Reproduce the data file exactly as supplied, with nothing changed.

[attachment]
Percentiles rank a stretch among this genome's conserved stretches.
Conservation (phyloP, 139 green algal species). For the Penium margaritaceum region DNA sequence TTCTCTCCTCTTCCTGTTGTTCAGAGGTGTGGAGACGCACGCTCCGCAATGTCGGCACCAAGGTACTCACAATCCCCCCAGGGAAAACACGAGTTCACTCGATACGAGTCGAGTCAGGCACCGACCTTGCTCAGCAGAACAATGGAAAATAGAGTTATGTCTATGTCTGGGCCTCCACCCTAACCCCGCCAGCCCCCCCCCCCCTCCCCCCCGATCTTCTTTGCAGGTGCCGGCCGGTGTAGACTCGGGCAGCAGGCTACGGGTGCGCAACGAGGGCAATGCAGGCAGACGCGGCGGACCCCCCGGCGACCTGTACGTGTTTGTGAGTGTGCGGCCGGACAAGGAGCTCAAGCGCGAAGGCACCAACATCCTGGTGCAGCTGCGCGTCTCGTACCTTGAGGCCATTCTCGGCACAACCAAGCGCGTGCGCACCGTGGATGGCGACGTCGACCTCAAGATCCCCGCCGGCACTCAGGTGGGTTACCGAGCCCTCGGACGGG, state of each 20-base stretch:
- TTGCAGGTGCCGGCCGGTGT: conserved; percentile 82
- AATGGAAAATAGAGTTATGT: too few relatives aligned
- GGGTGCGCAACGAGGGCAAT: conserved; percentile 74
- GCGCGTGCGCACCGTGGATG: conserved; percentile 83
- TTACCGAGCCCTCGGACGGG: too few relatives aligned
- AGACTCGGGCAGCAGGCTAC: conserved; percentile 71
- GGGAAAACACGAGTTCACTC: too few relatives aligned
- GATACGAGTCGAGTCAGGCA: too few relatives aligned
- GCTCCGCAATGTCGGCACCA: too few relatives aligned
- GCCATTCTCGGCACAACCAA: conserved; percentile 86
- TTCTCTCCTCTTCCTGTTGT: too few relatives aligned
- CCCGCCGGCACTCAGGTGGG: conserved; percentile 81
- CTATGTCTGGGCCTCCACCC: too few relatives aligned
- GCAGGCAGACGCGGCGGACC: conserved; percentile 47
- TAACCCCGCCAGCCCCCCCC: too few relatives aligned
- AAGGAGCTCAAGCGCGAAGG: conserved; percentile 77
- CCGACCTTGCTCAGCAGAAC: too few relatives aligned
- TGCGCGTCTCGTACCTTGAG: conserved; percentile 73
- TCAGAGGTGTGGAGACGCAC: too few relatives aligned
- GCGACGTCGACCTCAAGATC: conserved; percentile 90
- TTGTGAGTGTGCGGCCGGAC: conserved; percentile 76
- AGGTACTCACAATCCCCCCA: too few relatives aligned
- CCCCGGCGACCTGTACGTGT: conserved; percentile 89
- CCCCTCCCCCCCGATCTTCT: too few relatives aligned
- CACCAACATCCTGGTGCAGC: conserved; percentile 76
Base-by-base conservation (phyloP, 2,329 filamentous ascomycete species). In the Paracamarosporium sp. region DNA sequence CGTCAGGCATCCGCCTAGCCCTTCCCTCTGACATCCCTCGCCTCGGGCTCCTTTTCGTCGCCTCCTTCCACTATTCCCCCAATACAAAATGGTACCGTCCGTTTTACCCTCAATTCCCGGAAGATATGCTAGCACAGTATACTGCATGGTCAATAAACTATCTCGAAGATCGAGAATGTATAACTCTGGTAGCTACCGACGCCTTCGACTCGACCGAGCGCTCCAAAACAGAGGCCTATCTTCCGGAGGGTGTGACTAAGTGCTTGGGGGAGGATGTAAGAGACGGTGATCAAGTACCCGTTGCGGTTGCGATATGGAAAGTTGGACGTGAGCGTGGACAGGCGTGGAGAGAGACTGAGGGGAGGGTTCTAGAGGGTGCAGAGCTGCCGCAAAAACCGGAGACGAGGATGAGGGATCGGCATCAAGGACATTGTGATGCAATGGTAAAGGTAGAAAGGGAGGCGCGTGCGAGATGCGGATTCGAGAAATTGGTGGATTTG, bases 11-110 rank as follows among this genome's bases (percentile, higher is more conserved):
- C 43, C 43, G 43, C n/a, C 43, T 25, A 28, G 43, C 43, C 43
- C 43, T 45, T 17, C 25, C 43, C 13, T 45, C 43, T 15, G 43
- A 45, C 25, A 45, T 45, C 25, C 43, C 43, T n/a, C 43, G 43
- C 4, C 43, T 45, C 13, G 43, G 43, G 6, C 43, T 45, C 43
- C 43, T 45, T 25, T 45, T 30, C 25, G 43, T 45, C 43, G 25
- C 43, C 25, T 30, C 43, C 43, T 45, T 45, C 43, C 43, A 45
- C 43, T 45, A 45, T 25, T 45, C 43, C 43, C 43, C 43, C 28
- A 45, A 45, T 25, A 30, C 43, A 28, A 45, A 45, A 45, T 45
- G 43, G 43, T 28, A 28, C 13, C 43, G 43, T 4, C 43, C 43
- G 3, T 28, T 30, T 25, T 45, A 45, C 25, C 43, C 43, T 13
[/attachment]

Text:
Percentiles rank a stretch among this genome's conserved stretches.
Conservation (phyloP, 139 green algal species). For the Penium margaritaceum region DNA sequence TTCTCTCCTCTTCCTGTTGTTCAGAGGTGTGGAGACGCACGCTCCGCAATGTCGGCACCAAGGTACTCACAATCCCCCCAGGGAAAACACGAGTTCACTCGATACGAGTCGAGTCAGGCACCGACCTTGCTCAGCAGAACAATGGAAAATAGAGTTATGTCTATGTCTGGGCCTCCACCCTAACCCCGCCAGCCCCCCCCCCCCTCCCCCCCGATCTTCTTTGCAGGTGCCGGCCGGTGTAGACTCGGGCAGCAGGCTACGGGTGCGCAACGAGGGCAATGCAGGCAGACGCGGCGGACCCCCCGGCGACCTGTACGTGTTTGTGAGTGTGCGGCCGGACAAGGAGCTCAAGCGCGAAGGCACCAACATCCTGGTGCAGCTGCGCGTCTCGTACCTTGAGGCCATTCTCGGCACAACCAAGCGCGTGCGCACCGTGGATGGCGACGTCGACCTCAAGATCCCCGCCGGCACTCAGGTGGGTTACCGAGCCCTCGGACGGG, state of each 20-base stretch:
- TTGCAGGTGCCGGCCGGTGT: conserved; percentile 82
- AATGGAAAATAGAGTTATGT: too few relatives aligned
- GGGTGCGCAACGAGGGCAAT: conserved; percentile 74
- GCGCGTGCGCACCGTGGATG: conserved; percentile 83
- TTACCGAGCCCTCGGACGGG: too few relatives aligned
- AGACTCGGGCAGCAGGCTAC: conserved; percentile 71
- GGGAAAACACGAGTTCACTC: too few relatives aligned
- GATACGAGTCGAGTCAGGCA: too few relatives aligned
- GCTCCGCAATGTCGGCACCA: too few relatives aligned
- GCCATTCTCGGCACAACCAA: conserved; percentile 86
- TTCTCTCCTCTTCCTGTTGT: too few relatives aligned
- CCCGCCGGCACTCAGGTGGG: conserved; percentile 81
- CTATGTCTGGGCCTCCACCC: too few relatives aligned
- GCAGGCAGACGCGGCGGACC: conserved; percentile 47
- TAACCCCGCCAGCCCCCCCC: too few relatives aligned
- AAGGAGCTCAAGCGCGAAGG: conserved; percentile 77
- CCGACCTTGCTCAGCAGAAC: too few relatives aligned
- TGCGCGTCTCGTACCTTGAG: conserved; percentile 73
- TCAGAGGTGTGGAGACGCAC: too few relatives aligned
- GCGACGTCGACCTCAAGATC: conserved; percentile 90
- TTGTGAGTGTGCGGCCGGAC: conserved; percentile 76
- AGGTACTCACAATCCCCCCA: too few relatives aligned
- CCCCGGCGACCTGTACGTGT: conserved; percentile 89
- CCCCTCCCCCCCGATCTTCT: too few relatives aligned
- CACCAACATCCTGGTGCAGC: conserved; percentile 76
Base-by-base conservation (phyloP, 2,329 filamentous ascomycete species). In the Paracamarosporium sp. region DNA sequence CGTCAGGCATCCGCCTAGCCCTTCCCTCTGACATCCCTCGCCTCGGGCTCCTTTTCGTCGCCTCCTTCCACTATTCCCCCAATACAAAATGGTACCGTCCGTTTTACCCTCAATTCCCGGAAGATATGCTAGCACAGTATACTGCATGGTCAATAAACTATCTCGAAGATCGAGAATGTATAACTCTGGTAGCTACCGACGCCTTCGACTCGACCGAGCGCTCCAAAACAGAGGCCTATCTTCCGGAGGGTGTGACTAAGTGCTTGGGGGAGGATGTAAGAGACGGTGATCAAGTACCCGTTGCGGTTGCGATATGGAAAGTTGGACGTGAGCGTGGACAGGCGTGGAGAGAGACTGAGGGGAGGGTTCTAGAGGGTGCAGAGCTGCCGCAAAAACCGGAGACGAGGATGAGGGATCGGCATCAAGGACATTGTGATGCAATGGTAAAGGTAGAAAGGGAGGCGCGTGCGAGATGCGGATTCGAGAAATTGGTGGATTTG, bases 11-110 rank as follows among this genome's bases (percentile, higher is more conserved):
- C 43, C 43, G 43, C n/a, C 43, T 25, A 28, G 43, C 43, C 43
- C 43, T 45, T 17, C 25, C 43, C 13, T 45, C 43, T 15, G 43
- A 45, C 25, A 45, T 45, C 25, C 43, C 43, T n/a, C 43, G 43
- C 4, C 43, T 45, C 13, G 43, G 43, G 6, C 43, T 45, C 43
- C 43, T 45, T 25, T 45, T 30, C 25, G 43, T 45, C 43, G 25
- C 43, C 25, T 30, C 43, C 43, T 45, T 45, C 43, C 43, A 45
- C 43, T 45, A 45, T 25, T 45, C 43, C 43, C 43, C 43, C 28
- A 45, A 45, T 25, A 30, C 43, A 28, A 45, A 45, A 45, T 45
- G 43, G 43, T 28, A 28, C 13, C 43, G 43, T 4, C 43, C 43
- G 3, T 28, T 30, T 25, T 45, A 45, C 25, C 43, C 43, T 13